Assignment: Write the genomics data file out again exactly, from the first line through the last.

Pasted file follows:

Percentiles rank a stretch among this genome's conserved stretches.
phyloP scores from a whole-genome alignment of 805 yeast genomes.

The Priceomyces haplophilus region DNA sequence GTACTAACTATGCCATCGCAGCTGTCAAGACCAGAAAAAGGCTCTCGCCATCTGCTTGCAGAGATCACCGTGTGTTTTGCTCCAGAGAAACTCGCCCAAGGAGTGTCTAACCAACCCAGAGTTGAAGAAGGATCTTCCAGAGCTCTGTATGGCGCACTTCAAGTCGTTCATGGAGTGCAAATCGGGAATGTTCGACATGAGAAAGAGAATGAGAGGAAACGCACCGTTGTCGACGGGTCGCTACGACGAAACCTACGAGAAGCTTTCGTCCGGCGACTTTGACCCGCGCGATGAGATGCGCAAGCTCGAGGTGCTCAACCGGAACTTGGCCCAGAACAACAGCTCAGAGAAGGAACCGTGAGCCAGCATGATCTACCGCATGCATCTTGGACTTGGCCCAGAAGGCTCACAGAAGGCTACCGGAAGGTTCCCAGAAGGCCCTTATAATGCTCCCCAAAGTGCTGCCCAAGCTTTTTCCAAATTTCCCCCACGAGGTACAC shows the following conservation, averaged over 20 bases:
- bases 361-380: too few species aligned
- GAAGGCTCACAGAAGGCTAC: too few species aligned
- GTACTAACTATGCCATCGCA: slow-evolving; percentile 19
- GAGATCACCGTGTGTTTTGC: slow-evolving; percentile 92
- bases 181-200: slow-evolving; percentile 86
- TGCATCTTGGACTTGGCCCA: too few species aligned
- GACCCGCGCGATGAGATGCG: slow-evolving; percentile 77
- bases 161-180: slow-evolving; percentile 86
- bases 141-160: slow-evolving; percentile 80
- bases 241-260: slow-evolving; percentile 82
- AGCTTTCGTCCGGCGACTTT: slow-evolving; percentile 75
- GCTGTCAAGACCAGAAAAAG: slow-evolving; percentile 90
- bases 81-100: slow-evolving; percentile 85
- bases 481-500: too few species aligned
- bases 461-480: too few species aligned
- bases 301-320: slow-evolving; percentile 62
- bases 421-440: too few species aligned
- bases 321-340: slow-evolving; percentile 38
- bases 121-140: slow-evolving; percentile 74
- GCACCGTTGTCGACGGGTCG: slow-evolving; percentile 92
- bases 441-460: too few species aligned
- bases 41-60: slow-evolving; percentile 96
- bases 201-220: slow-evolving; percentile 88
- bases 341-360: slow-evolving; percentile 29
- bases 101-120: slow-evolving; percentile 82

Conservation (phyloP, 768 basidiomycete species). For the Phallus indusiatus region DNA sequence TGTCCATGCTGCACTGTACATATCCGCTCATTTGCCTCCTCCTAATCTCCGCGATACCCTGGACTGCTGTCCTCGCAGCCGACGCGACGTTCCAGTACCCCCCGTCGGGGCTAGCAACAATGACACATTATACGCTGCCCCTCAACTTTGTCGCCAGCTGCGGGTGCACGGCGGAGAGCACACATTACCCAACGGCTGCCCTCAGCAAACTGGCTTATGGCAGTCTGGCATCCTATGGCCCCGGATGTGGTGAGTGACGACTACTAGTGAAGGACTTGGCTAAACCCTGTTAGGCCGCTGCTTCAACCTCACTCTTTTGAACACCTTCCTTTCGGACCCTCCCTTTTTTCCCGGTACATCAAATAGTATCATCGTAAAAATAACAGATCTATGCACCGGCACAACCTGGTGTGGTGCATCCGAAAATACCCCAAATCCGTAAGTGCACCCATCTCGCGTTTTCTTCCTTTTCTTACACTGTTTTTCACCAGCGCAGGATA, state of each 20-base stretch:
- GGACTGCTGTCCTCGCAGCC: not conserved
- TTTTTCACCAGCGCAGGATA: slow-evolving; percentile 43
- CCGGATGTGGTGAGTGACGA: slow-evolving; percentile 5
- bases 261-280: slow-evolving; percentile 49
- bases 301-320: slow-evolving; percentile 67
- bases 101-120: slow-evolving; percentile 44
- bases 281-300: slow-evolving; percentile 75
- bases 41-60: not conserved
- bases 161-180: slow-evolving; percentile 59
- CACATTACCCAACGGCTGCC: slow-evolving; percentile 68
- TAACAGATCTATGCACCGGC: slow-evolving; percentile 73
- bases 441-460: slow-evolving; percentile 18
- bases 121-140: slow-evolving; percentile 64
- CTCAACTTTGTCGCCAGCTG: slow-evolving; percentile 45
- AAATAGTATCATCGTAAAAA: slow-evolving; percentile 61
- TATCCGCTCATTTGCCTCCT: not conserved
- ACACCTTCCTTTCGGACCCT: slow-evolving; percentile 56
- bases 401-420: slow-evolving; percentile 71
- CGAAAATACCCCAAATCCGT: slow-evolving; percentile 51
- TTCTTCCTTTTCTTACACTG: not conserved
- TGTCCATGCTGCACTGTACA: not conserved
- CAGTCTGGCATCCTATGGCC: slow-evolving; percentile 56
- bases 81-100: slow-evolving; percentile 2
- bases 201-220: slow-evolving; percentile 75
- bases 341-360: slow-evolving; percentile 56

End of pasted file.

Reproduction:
Percentiles rank a stretch among this genome's conserved stretches.
phyloP scores from a whole-genome alignment of 805 yeast genomes.

The Priceomyces haplophilus region DNA sequence GTACTAACTATGCCATCGCAGCTGTCAAGACCAGAAAAAGGCTCTCGCCATCTGCTTGCAGAGATCACCGTGTGTTTTGCTCCAGAGAAACTCGCCCAAGGAGTGTCTAACCAACCCAGAGTTGAAGAAGGATCTTCCAGAGCTCTGTATGGCGCACTTCAAGTCGTTCATGGAGTGCAAATCGGGAATGTTCGACATGAGAAAGAGAATGAGAGGAAACGCACCGTTGTCGACGGGTCGCTACGACGAAACCTACGAGAAGCTTTCGTCCGGCGACTTTGACCCGCGCGATGAGATGCGCAAGCTCGAGGTGCTCAACCGGAACTTGGCCCAGAACAACAGCTCAGAGAAGGAACCGTGAGCCAGCATGATCTACCGCATGCATCTTGGACTTGGCCCAGAAGGCTCACAGAAGGCTACCGGAAGGTTCCCAGAAGGCCCTTATAATGCTCCCCAAAGTGCTGCCCAAGCTTTTTCCAAATTTCCCCCACGAGGTACAC shows the following conservation, averaged over 20 bases:
- bases 361-380: too few species aligned
- GAAGGCTCACAGAAGGCTAC: too few species aligned
- GTACTAACTATGCCATCGCA: slow-evolving; percentile 19
- GAGATCACCGTGTGTTTTGC: slow-evolving; percentile 92
- bases 181-200: slow-evolving; percentile 86
- TGCATCTTGGACTTGGCCCA: too few species aligned
- GACCCGCGCGATGAGATGCG: slow-evolving; percentile 77
- bases 161-180: slow-evolving; percentile 86
- bases 141-160: slow-evolving; percentile 80
- bases 241-260: slow-evolving; percentile 82
- AGCTTTCGTCCGGCGACTTT: slow-evolving; percentile 75
- GCTGTCAAGACCAGAAAAAG: slow-evolving; percentile 90
- bases 81-100: slow-evolving; percentile 85
- bases 481-500: too few species aligned
- bases 461-480: too few species aligned
- bases 301-320: slow-evolving; percentile 62
- bases 421-440: too few species aligned
- bases 321-340: slow-evolving; percentile 38
- bases 121-140: slow-evolving; percentile 74
- GCACCGTTGTCGACGGGTCG: slow-evolving; percentile 92
- bases 441-460: too few species aligned
- bases 41-60: slow-evolving; percentile 96
- bases 201-220: slow-evolving; percentile 88
- bases 341-360: slow-evolving; percentile 29
- bases 101-120: slow-evolving; percentile 82

Conservation (phyloP, 768 basidiomycete species). For the Phallus indusiatus region DNA sequence TGTCCATGCTGCACTGTACATATCCGCTCATTTGCCTCCTCCTAATCTCCGCGATACCCTGGACTGCTGTCCTCGCAGCCGACGCGACGTTCCAGTACCCCCCGTCGGGGCTAGCAACAATGACACATTATACGCTGCCCCTCAACTTTGTCGCCAGCTGCGGGTGCACGGCGGAGAGCACACATTACCCAACGGCTGCCCTCAGCAAACTGGCTTATGGCAGTCTGGCATCCTATGGCCCCGGATGTGGTGAGTGACGACTACTAGTGAAGGACTTGGCTAAACCCTGTTAGGCCGCTGCTTCAACCTCACTCTTTTGAACACCTTCCTTTCGGACCCTCCCTTTTTTCCCGGTACATCAAATAGTATCATCGTAAAAATAACAGATCTATGCACCGGCACAACCTGGTGTGGTGCATCCGAAAATACCCCAAATCCGTAAGTGCACCCATCTCGCGTTTTCTTCCTTTTCTTACACTGTTTTTCACCAGCGCAGGATA, state of each 20-base stretch:
- GGACTGCTGTCCTCGCAGCC: not conserved
- TTTTTCACCAGCGCAGGATA: slow-evolving; percentile 43
- CCGGATGTGGTGAGTGACGA: slow-evolving; percentile 5
- bases 261-280: slow-evolving; percentile 49
- bases 301-320: slow-evolving; percentile 67
- bases 101-120: slow-evolving; percentile 44
- bases 281-300: slow-evolving; percentile 75
- bases 41-60: not conserved
- bases 161-180: slow-evolving; percentile 59
- CACATTACCCAACGGCTGCC: slow-evolving; percentile 68
- TAACAGATCTATGCACCGGC: slow-evolving; percentile 73
- bases 441-460: slow-evolving; percentile 18
- bases 121-140: slow-evolving; percentile 64
- CTCAACTTTGTCGCCAGCTG: slow-evolving; percentile 45
- AAATAGTATCATCGTAAAAA: slow-evolving; percentile 61
- TATCCGCTCATTTGCCTCCT: not conserved
- ACACCTTCCTTTCGGACCCT: slow-evolving; percentile 56
- bases 401-420: slow-evolving; percentile 71
- CGAAAATACCCCAAATCCGT: slow-evolving; percentile 51
- TTCTTCCTTTTCTTACACTG: not conserved
- TGTCCATGCTGCACTGTACA: not conserved
- CAGTCTGGCATCCTATGGCC: slow-evolving; percentile 56
- bases 81-100: slow-evolving; percentile 2
- bases 201-220: slow-evolving; percentile 75
- bases 341-360: slow-evolving; percentile 56